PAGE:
This is most important!

I don’t care if I die.

Then I will wake up, walking alone in my funeral.

I don’t care if I never wake up.

My two children are whispering to each other with joy and happiness

as if they were two lovers.

This is most important!

Sargon Boulus had passed away in Berlin alone

as he was always alone;

reeled in to the brink of death as if he was a drunken Angel.

He was sick.

As a forgotten Prince,

Kamal Sabti died in a sofa in his home in Holland.

Ageel Ali had passed away on a sidewalk

as if he was formed to be the crown of all the homeless.

Mahmoud al-Braikan was killed with the knife of a thief.

He was a lighthouse, guiding the pirates to his penniless pockets.

Then why should I care if I die in a bar, ballroom,

cabaret or in the arms of a whore in a brothel?

My two children are eating French fries with mayonnaise.

This is most important!

I don’t care if I die by drowning, burning, strangulation, 

slaughter or by committing suicide with carbon monoxide,

like my sister Sylvia Plath.

I don’t care if I am put to death on my birthday,

like my brother Dilshad Meriwani, the strange angel of Kurdistan.

I don’t care if I die hungry, imprisoned or under the wheels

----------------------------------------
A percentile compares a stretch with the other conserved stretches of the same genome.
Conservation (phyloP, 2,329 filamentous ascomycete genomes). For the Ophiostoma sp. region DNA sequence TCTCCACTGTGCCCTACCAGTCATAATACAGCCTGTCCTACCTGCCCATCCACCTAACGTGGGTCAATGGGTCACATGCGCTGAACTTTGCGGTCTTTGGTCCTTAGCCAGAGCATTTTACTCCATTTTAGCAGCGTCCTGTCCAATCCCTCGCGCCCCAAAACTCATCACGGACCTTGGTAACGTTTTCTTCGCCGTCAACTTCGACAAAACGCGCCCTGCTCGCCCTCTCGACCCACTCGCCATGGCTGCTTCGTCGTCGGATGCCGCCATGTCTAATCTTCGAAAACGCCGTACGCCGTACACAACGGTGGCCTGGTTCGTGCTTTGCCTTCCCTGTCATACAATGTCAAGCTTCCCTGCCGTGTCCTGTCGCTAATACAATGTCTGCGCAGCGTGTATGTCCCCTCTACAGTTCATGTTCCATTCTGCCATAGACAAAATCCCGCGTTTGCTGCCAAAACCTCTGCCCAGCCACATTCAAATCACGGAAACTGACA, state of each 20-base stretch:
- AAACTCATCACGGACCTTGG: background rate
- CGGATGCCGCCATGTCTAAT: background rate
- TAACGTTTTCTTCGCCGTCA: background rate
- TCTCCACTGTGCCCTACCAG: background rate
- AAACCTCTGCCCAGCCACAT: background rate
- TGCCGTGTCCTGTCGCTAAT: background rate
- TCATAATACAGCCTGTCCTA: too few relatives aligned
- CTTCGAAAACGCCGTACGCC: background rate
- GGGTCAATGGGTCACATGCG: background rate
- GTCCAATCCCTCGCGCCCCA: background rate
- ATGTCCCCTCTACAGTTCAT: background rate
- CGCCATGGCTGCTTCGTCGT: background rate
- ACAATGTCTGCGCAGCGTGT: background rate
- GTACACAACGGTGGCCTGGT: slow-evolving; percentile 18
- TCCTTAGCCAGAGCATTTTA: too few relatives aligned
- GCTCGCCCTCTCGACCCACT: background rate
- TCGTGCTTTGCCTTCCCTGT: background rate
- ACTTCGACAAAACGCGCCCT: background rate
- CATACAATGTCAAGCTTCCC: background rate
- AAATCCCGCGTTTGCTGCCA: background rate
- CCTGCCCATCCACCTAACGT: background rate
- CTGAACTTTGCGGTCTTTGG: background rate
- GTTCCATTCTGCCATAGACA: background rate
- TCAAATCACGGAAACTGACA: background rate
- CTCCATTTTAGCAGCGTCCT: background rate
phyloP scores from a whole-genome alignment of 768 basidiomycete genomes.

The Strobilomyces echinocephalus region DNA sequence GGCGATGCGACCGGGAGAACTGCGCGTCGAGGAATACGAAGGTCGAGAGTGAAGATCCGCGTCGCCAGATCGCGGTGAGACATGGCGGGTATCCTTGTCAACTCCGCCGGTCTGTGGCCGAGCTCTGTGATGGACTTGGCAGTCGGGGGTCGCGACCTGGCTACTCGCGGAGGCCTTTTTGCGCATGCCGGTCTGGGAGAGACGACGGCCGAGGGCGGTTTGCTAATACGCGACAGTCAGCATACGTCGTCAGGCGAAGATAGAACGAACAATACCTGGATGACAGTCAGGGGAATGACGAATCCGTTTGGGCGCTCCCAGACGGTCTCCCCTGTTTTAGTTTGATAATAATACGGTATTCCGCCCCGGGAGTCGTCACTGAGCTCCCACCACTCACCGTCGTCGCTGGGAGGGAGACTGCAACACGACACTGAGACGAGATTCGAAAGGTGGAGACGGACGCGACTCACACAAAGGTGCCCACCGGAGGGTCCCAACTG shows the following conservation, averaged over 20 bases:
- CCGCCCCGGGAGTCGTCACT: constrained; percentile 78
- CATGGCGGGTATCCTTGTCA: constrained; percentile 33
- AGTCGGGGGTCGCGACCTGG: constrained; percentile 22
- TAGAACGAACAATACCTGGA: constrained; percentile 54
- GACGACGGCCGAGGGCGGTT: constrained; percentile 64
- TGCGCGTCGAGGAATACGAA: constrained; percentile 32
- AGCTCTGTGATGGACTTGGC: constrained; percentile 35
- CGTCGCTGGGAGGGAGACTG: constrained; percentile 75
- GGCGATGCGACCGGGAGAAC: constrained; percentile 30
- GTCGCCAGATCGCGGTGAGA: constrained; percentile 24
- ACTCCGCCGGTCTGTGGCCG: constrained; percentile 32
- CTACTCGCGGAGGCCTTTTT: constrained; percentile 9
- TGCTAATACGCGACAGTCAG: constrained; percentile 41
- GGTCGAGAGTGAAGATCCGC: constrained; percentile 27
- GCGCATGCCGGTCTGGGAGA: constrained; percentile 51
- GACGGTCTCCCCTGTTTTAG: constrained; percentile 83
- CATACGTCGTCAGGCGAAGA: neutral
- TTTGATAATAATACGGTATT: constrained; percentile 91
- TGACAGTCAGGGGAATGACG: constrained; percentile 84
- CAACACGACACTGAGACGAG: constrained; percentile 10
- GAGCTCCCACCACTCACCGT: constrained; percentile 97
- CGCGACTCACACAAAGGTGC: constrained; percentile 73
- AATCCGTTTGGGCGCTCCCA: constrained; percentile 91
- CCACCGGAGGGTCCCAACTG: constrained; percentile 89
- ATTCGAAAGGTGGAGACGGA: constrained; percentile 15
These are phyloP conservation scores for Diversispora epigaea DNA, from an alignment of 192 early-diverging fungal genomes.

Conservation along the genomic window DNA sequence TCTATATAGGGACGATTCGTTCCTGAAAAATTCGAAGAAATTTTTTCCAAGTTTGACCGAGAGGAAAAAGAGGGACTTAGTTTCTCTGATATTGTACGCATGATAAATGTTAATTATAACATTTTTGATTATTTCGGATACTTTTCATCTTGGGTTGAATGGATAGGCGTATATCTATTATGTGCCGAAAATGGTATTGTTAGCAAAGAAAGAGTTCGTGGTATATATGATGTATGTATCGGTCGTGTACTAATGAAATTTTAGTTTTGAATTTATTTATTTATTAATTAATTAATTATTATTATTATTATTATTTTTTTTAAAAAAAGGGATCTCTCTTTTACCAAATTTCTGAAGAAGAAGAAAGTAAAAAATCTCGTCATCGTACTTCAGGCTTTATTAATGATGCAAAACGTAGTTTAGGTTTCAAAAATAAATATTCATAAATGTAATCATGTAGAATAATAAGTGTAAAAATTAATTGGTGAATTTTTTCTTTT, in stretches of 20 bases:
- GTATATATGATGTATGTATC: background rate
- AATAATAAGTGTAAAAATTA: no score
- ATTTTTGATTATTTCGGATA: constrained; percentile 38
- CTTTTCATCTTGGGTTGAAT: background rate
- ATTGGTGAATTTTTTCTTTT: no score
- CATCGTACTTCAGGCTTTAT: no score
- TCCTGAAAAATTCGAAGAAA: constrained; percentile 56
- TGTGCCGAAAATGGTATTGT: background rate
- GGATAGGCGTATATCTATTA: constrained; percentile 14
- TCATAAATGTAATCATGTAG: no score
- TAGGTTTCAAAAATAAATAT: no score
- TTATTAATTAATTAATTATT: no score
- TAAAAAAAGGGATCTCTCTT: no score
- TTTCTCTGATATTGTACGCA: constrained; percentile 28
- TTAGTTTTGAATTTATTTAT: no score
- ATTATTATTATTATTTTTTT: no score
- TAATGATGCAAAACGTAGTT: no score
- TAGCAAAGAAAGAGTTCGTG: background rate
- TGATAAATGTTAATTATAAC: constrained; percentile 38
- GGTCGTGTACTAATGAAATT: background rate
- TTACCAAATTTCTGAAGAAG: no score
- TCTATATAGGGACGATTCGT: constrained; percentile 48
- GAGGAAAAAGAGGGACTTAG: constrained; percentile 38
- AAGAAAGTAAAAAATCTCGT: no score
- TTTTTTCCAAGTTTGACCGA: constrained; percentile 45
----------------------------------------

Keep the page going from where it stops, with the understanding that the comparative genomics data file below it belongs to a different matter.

of a reckless train, like my spiritual twin Attila József.

I don’t care if I am murdered in the hands of a mob,

like Lorca, or hanged like Hasan Mutlak, “Dabada” of Baghdad.

More importantly, my two children are okay!

And I write simple farewell love poems,

inspired by the flirtation of the waitresses

and the beautiful young girls, passing in front of the café.

My two children are playing.

My daughter is combing her Barbie’s hair,

and my son is riding his tiny motorbike.

This is most important!

I don’t care if I am stabbed with a treacherous knife

or given a dose of venom, like my uncle Socrates.

I don’t care if my death occurs in Athens, Berlin, Beirut, 

Damascus, London, Madrid or beautiful Washington!

Cities are similar.

Death is a wandering dog, prowling along the skylines.

My children are rolling a ball-like planet,

and they seem fascinated by it.

This is most important!

I don’t care if I die homeless in exile, achy, sad or drunk

or stabbed by friends’ tusks, like most poets.

It is important that in this moment

I’m listening to Maria Callas.

Deep down, my inner self is soaked in her melodious voice!

And my two children are sleeping innocently, it’s amazing.

This is most important!

I don’t care if I stutter with a drool

or sail through the madness swirl,

like my companion Cioran,

roaming the night due to insomnia,

putting my fate in the hands of coldness and delirium.

My two children are smiling in their sleep,

dreaming, perhaps about birds or butterflies.

This is most important!

I don’t care if I live or die!

It makes no difference!

Death is the departure of the soul.

I lost my soul a long time ago in the forests of the oblivion.

Why should I care now?

I don’t care!